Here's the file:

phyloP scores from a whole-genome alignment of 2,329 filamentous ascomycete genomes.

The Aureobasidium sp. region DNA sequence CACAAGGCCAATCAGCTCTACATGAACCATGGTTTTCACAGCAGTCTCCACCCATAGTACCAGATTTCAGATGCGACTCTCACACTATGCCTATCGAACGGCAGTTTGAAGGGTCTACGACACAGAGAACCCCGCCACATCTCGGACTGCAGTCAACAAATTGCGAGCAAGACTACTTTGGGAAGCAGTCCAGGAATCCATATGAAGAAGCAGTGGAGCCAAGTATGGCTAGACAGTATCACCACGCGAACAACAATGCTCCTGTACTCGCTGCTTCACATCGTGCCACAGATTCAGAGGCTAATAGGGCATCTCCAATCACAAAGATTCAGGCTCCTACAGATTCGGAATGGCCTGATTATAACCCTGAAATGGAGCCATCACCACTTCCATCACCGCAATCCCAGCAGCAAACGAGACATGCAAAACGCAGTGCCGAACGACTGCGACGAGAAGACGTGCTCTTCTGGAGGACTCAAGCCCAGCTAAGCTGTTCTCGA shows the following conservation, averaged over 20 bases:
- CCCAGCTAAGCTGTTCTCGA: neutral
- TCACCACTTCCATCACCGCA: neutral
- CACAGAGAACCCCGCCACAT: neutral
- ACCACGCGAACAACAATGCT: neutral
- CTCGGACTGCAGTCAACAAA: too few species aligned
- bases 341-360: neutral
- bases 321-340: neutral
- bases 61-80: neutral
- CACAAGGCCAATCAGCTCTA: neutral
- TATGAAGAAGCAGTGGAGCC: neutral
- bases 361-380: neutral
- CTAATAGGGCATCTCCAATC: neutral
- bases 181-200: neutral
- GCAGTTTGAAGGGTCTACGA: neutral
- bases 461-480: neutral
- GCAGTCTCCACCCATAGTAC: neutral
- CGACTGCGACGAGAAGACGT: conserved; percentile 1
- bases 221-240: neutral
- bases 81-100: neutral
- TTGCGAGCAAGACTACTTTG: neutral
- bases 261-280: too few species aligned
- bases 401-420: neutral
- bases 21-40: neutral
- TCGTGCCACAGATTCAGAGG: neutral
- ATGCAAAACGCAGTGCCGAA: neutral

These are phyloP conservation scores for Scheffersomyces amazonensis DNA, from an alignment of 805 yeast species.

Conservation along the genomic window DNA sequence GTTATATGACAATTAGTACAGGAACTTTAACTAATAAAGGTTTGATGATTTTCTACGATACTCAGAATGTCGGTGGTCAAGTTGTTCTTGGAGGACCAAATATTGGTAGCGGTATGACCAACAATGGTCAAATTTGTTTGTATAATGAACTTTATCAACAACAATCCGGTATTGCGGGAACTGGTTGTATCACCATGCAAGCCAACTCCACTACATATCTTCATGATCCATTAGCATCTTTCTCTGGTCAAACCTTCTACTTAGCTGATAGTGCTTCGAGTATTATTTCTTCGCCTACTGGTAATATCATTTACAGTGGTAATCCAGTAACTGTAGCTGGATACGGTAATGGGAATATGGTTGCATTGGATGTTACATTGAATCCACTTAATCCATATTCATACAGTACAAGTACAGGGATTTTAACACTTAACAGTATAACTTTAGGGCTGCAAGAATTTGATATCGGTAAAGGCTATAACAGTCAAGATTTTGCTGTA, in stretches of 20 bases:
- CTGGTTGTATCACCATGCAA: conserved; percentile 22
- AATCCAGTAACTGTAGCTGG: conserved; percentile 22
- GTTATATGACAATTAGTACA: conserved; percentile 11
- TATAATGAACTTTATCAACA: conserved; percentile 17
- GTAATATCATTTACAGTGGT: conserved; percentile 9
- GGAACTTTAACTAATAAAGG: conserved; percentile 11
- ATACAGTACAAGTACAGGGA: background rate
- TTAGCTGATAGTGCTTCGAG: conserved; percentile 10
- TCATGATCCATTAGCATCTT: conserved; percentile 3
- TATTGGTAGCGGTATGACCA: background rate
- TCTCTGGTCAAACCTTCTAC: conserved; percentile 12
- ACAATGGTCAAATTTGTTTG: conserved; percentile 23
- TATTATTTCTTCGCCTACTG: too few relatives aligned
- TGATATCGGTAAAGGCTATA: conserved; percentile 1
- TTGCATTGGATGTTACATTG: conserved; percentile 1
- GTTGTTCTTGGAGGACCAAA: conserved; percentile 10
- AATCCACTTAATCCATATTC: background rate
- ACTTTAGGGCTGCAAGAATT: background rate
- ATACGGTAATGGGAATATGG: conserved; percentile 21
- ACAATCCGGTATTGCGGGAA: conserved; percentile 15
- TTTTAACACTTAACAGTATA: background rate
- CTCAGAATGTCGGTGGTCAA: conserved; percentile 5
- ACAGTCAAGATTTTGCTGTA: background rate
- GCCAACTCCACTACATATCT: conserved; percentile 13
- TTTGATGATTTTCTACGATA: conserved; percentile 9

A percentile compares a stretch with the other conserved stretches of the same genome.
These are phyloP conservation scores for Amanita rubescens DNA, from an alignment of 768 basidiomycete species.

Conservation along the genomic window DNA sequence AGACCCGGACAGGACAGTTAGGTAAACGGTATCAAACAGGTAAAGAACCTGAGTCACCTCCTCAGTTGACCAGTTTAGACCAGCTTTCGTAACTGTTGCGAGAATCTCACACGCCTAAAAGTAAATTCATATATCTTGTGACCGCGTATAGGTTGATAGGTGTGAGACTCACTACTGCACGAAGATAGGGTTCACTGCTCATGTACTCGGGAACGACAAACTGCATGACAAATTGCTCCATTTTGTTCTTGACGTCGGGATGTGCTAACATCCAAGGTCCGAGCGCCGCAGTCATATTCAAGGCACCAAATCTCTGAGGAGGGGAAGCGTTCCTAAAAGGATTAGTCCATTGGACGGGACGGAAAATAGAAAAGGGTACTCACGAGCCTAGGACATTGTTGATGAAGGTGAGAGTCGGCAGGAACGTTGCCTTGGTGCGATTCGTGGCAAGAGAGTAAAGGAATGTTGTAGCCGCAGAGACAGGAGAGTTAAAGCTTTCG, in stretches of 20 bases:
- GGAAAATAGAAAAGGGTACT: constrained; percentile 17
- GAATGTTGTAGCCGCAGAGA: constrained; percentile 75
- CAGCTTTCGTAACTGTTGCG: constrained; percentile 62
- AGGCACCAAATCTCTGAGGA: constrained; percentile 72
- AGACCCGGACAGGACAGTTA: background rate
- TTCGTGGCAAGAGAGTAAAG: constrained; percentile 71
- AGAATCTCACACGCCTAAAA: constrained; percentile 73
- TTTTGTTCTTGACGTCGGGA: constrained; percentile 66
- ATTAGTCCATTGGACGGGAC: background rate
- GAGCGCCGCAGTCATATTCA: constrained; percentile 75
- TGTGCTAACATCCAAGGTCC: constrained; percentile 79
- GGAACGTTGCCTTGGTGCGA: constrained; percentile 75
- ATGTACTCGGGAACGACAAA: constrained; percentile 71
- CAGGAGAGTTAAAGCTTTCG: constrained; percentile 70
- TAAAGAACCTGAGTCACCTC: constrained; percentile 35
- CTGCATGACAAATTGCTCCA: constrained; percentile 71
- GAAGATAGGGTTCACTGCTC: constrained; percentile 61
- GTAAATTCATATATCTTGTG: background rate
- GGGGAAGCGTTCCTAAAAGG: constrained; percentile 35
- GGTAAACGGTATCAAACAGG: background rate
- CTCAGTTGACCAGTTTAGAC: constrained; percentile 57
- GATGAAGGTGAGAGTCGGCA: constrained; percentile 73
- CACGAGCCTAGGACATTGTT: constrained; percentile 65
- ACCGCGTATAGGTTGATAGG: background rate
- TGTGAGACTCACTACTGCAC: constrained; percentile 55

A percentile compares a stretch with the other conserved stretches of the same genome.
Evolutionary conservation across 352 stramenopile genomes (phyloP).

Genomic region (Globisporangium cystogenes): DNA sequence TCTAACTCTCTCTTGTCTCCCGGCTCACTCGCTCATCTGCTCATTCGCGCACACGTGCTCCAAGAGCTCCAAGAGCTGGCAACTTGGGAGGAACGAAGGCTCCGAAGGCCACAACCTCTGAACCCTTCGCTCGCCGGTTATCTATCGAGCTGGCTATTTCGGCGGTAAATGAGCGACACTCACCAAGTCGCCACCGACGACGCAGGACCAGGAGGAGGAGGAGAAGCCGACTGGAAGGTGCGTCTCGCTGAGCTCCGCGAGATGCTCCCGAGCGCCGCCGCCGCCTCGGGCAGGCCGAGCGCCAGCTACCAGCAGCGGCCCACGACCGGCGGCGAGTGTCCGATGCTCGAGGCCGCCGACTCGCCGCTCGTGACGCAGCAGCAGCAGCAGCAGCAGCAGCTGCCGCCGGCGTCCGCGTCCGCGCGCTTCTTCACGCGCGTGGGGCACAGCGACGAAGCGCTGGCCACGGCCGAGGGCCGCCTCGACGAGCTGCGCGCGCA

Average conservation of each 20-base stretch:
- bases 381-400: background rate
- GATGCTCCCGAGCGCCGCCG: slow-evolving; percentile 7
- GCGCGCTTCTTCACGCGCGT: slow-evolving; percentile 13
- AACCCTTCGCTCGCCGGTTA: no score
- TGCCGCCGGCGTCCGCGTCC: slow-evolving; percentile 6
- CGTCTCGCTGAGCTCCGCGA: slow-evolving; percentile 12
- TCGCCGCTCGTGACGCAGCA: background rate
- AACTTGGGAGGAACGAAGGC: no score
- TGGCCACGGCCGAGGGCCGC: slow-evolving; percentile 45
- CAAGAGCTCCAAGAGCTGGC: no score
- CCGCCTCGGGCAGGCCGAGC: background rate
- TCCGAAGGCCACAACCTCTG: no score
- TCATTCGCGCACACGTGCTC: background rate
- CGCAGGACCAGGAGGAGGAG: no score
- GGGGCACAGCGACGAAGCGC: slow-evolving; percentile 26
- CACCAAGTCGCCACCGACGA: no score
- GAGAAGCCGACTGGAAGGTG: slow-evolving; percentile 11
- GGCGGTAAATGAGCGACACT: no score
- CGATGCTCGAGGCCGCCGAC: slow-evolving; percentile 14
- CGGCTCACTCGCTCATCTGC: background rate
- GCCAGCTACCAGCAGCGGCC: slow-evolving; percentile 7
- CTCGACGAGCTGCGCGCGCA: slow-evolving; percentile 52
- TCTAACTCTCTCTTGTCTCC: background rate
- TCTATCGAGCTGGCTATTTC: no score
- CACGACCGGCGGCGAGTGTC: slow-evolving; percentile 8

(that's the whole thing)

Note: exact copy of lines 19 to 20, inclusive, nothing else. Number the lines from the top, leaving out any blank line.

- CGACTGCGACGAGAAGACGT: conserved; percentile 1
- bases 221-240: neutral